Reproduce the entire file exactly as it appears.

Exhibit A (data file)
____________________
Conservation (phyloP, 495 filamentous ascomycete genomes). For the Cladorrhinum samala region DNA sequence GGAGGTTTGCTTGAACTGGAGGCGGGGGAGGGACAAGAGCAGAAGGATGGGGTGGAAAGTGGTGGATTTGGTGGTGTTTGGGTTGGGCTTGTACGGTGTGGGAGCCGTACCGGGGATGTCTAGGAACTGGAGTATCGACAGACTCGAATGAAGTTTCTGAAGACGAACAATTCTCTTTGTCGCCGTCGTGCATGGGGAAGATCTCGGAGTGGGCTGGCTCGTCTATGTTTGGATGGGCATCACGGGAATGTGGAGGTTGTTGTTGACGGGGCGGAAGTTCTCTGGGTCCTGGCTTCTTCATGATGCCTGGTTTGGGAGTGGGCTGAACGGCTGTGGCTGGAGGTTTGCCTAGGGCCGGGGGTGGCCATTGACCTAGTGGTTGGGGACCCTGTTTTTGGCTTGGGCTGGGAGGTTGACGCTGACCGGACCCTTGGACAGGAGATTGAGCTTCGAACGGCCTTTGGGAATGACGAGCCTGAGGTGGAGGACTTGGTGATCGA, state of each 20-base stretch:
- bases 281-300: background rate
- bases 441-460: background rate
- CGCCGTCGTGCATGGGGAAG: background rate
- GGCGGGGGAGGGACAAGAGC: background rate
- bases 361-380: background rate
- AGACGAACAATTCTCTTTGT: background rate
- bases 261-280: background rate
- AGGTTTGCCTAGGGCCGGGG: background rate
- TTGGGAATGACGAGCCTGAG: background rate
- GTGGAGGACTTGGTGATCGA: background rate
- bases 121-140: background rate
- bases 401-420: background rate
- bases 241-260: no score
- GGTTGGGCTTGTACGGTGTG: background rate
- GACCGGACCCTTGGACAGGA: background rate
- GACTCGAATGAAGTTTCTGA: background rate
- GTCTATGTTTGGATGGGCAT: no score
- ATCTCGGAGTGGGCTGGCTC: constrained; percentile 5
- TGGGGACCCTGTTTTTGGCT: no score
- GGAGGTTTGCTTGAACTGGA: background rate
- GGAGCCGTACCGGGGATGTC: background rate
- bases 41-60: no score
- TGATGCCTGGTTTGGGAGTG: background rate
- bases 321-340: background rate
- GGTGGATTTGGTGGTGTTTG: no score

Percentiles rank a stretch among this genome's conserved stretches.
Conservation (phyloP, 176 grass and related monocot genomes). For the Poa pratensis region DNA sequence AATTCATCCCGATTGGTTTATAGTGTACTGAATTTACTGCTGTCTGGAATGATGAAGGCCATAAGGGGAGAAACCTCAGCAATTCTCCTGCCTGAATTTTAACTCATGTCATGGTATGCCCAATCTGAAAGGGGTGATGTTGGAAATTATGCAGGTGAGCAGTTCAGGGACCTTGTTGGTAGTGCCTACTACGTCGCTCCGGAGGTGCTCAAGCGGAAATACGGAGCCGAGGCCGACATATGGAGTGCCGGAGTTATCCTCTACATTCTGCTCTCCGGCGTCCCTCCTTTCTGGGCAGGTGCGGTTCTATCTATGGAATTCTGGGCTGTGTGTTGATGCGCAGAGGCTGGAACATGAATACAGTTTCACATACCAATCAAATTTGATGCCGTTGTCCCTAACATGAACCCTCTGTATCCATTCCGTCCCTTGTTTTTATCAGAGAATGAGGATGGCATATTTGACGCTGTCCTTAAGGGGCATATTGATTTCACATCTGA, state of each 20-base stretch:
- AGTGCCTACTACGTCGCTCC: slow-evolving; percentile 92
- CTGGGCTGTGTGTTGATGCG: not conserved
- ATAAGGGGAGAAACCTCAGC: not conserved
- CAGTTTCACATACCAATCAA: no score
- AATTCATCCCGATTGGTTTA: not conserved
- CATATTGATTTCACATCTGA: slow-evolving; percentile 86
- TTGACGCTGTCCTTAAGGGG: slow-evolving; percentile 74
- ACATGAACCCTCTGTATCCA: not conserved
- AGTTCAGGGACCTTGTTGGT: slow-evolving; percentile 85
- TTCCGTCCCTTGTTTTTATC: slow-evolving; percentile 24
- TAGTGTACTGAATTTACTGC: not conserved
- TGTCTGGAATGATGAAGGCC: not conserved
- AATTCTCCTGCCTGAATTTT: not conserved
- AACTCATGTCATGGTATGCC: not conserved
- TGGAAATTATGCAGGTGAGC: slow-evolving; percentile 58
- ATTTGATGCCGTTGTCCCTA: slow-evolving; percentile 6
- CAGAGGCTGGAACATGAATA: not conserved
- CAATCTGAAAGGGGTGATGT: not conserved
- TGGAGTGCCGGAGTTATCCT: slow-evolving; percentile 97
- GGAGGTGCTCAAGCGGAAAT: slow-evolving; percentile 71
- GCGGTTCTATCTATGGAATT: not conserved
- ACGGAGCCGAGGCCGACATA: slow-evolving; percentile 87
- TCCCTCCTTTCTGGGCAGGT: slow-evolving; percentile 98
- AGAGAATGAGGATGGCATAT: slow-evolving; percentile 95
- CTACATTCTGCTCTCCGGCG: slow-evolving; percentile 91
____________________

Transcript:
Conservation (phyloP, 495 filamentous ascomycete genomes). For the Cladorrhinum samala region DNA sequence GGAGGTTTGCTTGAACTGGAGGCGGGGGAGGGACAAGAGCAGAAGGATGGGGTGGAAAGTGGTGGATTTGGTGGTGTTTGGGTTGGGCTTGTACGGTGTGGGAGCCGTACCGGGGATGTCTAGGAACTGGAGTATCGACAGACTCGAATGAAGTTTCTGAAGACGAACAATTCTCTTTGTCGCCGTCGTGCATGGGGAAGATCTCGGAGTGGGCTGGCTCGTCTATGTTTGGATGGGCATCACGGGAATGTGGAGGTTGTTGTTGACGGGGCGGAAGTTCTCTGGGTCCTGGCTTCTTCATGATGCCTGGTTTGGGAGTGGGCTGAACGGCTGTGGCTGGAGGTTTGCCTAGGGCCGGGGGTGGCCATTGACCTAGTGGTTGGGGACCCTGTTTTTGGCTTGGGCTGGGAGGTTGACGCTGACCGGACCCTTGGACAGGAGATTGAGCTTCGAACGGCCTTTGGGAATGACGAGCCTGAGGTGGAGGACTTGGTGATCGA, state of each 20-base stretch:
- bases 281-300: background rate
- bases 441-460: background rate
- CGCCGTCGTGCATGGGGAAG: background rate
- GGCGGGGGAGGGACAAGAGC: background rate
- bases 361-380: background rate
- AGACGAACAATTCTCTTTGT: background rate
- bases 261-280: background rate
- AGGTTTGCCTAGGGCCGGGG: background rate
- TTGGGAATGACGAGCCTGAG: background rate
- GTGGAGGACTTGGTGATCGA: background rate
- bases 121-140: background rate
- bases 401-420: background rate
- bases 241-260: no score
- GGTTGGGCTTGTACGGTGTG: background rate
- GACCGGACCCTTGGACAGGA: background rate
- GACTCGAATGAAGTTTCTGA: background rate
- GTCTATGTTTGGATGGGCAT: no score
- ATCTCGGAGTGGGCTGGCTC: constrained; percentile 5
- TGGGGACCCTGTTTTTGGCT: no score
- GGAGGTTTGCTTGAACTGGA: background rate
- GGAGCCGTACCGGGGATGTC: background rate
- bases 41-60: no score
- TGATGCCTGGTTTGGGAGTG: background rate
- bases 321-340: background rate
- GGTGGATTTGGTGGTGTTTG: no score

Percentiles rank a stretch among this genome's conserved stretches.
Conservation (phyloP, 176 grass and related monocot genomes). For the Poa pratensis region DNA sequence AATTCATCCCGATTGGTTTATAGTGTACTGAATTTACTGCTGTCTGGAATGATGAAGGCCATAAGGGGAGAAACCTCAGCAATTCTCCTGCCTGAATTTTAACTCATGTCATGGTATGCCCAATCTGAAAGGGGTGATGTTGGAAATTATGCAGGTGAGCAGTTCAGGGACCTTGTTGGTAGTGCCTACTACGTCGCTCCGGAGGTGCTCAAGCGGAAATACGGAGCCGAGGCCGACATATGGAGTGCCGGAGTTATCCTCTACATTCTGCTCTCCGGCGTCCCTCCTTTCTGGGCAGGTGCGGTTCTATCTATGGAATTCTGGGCTGTGTGTTGATGCGCAGAGGCTGGAACATGAATACAGTTTCACATACCAATCAAATTTGATGCCGTTGTCCCTAACATGAACCCTCTGTATCCATTCCGTCCCTTGTTTTTATCAGAGAATGAGGATGGCATATTTGACGCTGTCCTTAAGGGGCATATTGATTTCACATCTGA, state of each 20-base stretch:
- AGTGCCTACTACGTCGCTCC: slow-evolving; percentile 92
- CTGGGCTGTGTGTTGATGCG: not conserved
- ATAAGGGGAGAAACCTCAGC: not conserved
- CAGTTTCACATACCAATCAA: no score
- AATTCATCCCGATTGGTTTA: not conserved
- CATATTGATTTCACATCTGA: slow-evolving; percentile 86
- TTGACGCTGTCCTTAAGGGG: slow-evolving; percentile 74
- ACATGAACCCTCTGTATCCA: not conserved
- AGTTCAGGGACCTTGTTGGT: slow-evolving; percentile 85
- TTCCGTCCCTTGTTTTTATC: slow-evolving; percentile 24
- TAGTGTACTGAATTTACTGC: not conserved
- TGTCTGGAATGATGAAGGCC: not conserved
- AATTCTCCTGCCTGAATTTT: not conserved
- AACTCATGTCATGGTATGCC: not conserved
- TGGAAATTATGCAGGTGAGC: slow-evolving; percentile 58
- ATTTGATGCCGTTGTCCCTA: slow-evolving; percentile 6
- CAGAGGCTGGAACATGAATA: not conserved
- CAATCTGAAAGGGGTGATGT: not conserved
- TGGAGTGCCGGAGTTATCCT: slow-evolving; percentile 97
- GGAGGTGCTCAAGCGGAAAT: slow-evolving; percentile 71
- GCGGTTCTATCTATGGAATT: not conserved
- ACGGAGCCGAGGCCGACATA: slow-evolving; percentile 87
- TCCCTCCTTTCTGGGCAGGT: slow-evolving; percentile 98
- AGAGAATGAGGATGGCATAT: slow-evolving; percentile 95
- CTACATTCTGCTCTCCGGCG: slow-evolving; percentile 91